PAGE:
Amazing articles on just about every subject...


Motion Pictures - Direction And Rehearsal

( Originally Published 1924 )



THE title of this chapter sounds very professional and difficult, but it is not so really. Rehearsal and direction are but convenient terms for actions which every amateur has performed time after time. When you work and work to get Baby to smile, that is nothing but direction on your part and rehearsal on the part of the infant. Every motiograph which is worth the celluloid upon which it is printed, is the result of a definite amount of direction and rehearsal. There is little to be said of rehearsal which is not covered by the simple rules of direction, for the two processes are different phases of the same process. Direction is a mental process, the physical application of which is rehearsal. The cinematographer who is his own director, tells his actors what to do. This is direction. The actors follow these instructions, and this is rehearsal.

When working with adults it is well to go through the action a few times, actually cranking the empty camera. This will accustom your actors to the novelty of their positions and remove a certain amount of self-conscious stiffness. However, beware of too much rehearsal, for it will result in the stiffness of routine work. Thus, it is evident that a happy medium must be found. When working with children about all that can be done is to get the child into the right mood and then crank when the opportunity offers. This procedure is familiar to those photographers who are accustomed to Graflex work with children. The cinematography of wild life is an art in itself, and "direction" consists simply in knowing the habits of the creatures being photographed, and utilizing this knowledge to obtain such action as may be desired.

Direction is both an art and a science within itself. A successful director, whether he directs a photo-drama, an orchestra or a stage production, must combine two characteristics which are almost diametrically opposed. He must have the artistic sense developed to the utmost; and at the same time, he must ever keep cool and watch carefully the details of mechanics and technique. There are few rules which can be applied to direction, and these few are necessarily most elastic. It can be easily understood that direction by hard and fast rule would result in a photo-play of such mathematical inflexibility that it would serve only to produce the utmost boredom in the spectators.

You may well think that all of this has nothing to do with you and the production of a simple, domestic photo-drama; but on the contrary, it has everything to do with you. The intimate little home "shots" you will make will be immeasurably better and far more interesting if a little thought is spent upon intelligent direction.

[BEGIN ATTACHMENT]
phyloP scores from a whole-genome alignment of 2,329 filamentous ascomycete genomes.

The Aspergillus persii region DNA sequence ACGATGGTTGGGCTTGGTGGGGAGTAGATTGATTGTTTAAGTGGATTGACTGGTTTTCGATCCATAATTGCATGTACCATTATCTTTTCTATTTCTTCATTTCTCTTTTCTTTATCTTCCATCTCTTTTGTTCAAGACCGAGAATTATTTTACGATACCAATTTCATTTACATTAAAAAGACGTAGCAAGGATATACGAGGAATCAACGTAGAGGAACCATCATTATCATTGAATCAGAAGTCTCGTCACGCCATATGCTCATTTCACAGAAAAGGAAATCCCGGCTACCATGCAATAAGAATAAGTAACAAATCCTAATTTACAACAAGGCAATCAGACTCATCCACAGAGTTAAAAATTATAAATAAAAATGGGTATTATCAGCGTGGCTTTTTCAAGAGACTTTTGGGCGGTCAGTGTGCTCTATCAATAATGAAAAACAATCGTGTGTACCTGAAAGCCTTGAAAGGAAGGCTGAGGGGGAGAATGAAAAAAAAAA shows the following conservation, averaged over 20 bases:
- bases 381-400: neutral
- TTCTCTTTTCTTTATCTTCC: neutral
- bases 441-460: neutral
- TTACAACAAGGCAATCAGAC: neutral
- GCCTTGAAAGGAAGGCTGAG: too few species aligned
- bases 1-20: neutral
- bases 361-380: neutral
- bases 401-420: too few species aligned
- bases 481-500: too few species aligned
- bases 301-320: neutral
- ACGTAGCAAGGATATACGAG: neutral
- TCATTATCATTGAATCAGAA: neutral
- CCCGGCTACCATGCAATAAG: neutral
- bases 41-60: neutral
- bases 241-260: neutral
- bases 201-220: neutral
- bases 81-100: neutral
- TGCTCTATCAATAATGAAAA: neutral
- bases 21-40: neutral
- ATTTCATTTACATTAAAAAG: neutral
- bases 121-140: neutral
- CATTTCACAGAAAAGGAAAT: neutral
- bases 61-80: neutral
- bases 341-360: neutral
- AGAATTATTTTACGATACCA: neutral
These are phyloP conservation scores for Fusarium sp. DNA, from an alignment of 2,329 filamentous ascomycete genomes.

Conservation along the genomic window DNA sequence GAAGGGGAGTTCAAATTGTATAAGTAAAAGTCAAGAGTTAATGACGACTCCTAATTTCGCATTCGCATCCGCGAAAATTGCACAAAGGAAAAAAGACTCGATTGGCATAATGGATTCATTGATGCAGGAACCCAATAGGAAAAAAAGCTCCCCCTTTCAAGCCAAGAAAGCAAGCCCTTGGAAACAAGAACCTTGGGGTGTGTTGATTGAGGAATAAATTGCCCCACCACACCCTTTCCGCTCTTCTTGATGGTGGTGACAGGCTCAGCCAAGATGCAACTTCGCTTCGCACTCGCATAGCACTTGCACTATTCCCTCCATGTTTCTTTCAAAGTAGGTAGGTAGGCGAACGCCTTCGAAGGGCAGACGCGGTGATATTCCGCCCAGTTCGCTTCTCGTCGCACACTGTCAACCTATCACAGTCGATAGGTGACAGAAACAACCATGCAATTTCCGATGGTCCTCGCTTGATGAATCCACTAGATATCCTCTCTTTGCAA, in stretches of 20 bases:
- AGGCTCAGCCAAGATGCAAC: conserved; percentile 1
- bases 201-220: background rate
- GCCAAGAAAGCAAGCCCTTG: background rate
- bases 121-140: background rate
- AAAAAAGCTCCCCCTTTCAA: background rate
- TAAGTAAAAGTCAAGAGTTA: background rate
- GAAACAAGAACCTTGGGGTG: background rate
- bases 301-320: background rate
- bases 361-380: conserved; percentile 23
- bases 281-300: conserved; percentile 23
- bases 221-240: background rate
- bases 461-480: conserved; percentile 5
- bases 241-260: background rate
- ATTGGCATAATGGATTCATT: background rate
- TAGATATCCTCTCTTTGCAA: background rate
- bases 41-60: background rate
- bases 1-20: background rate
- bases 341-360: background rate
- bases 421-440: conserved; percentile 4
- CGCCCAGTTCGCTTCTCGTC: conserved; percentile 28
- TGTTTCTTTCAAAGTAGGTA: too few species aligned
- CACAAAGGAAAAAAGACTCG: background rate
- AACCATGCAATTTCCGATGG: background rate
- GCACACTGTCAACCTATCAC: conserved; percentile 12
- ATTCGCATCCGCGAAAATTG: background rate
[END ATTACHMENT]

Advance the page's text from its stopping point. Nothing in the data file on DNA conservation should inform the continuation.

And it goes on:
Before attempting direction, the art of cranking and camera manipulation must be mastered until all movements are made automatically and without conscious thought on your part, for all of your conscious energies will be necessary for direction. The position be-hind the camera, which you will occupy by virtue of being cinematographer as well as director, is the ideal position for direction for then you will see the same field of action which the camera sees. If you will observe all the photographs of great directors in action you will notice that they are usually near the camera, in fact, they will be found just beside it, or immediately in front of and just far enough below the lens to escape blocking the lens view. In the course of my professional experience, I have known directors who stated that they could direct from the sidelines or other remote positions; but such directors are found in small companies and in small companies they will stay, for the feat is beyond the powers of vizualization possessed by any but a truly superman. Unquestionably the position of the cinematographer is the ideal directing position. This will be realized by amateurs who have experimented with various viewpoints when photo-graphing some scene or individual. A very slight, in-deed, an almost imperceptible, change in the position of the lens will often produce startling changes in the appearance of the finished print. If you have not tried this, take a reflecting camera and look into the hood. Swing the camera from side to side. Objects in the immediate foreground will cross the screen in the same direction in which the lens is moving, objects in the middle distance will move absolutely in the same direction, but relatively in the opposite direction, and objects in the background will move positively with the foreground but at a much slower rate. Now set the camera on a tripod, place yourself some feet to one side and with a notebook, sketch the relative positions of various objects within range of the lens as you think they will be rendered. Now go and look at your camera screen. Compare your sketch with the actual view. You will be amazed at the result. So, when you get your wife, or some friend to crank while you direct, remember to stay by the camera. Never go into the field of action and maul your actors around with your hands as though they were puppets. You will only get an abominable and unnatural stiffness. Tell them what you want done and let them do it. The interpretation of the actor may not be your interpretation, but you must remember that it is this very individuality and consequent variety in interpretation of action which gives that elusive personal quality to a photo-drama which makes for success. Direct action, suggest appropriate "business," but leave the details of interpretation to your actors. Remember that a super-abundance of individuality is the characteristic which has placed our great screen stars at the top of their profession.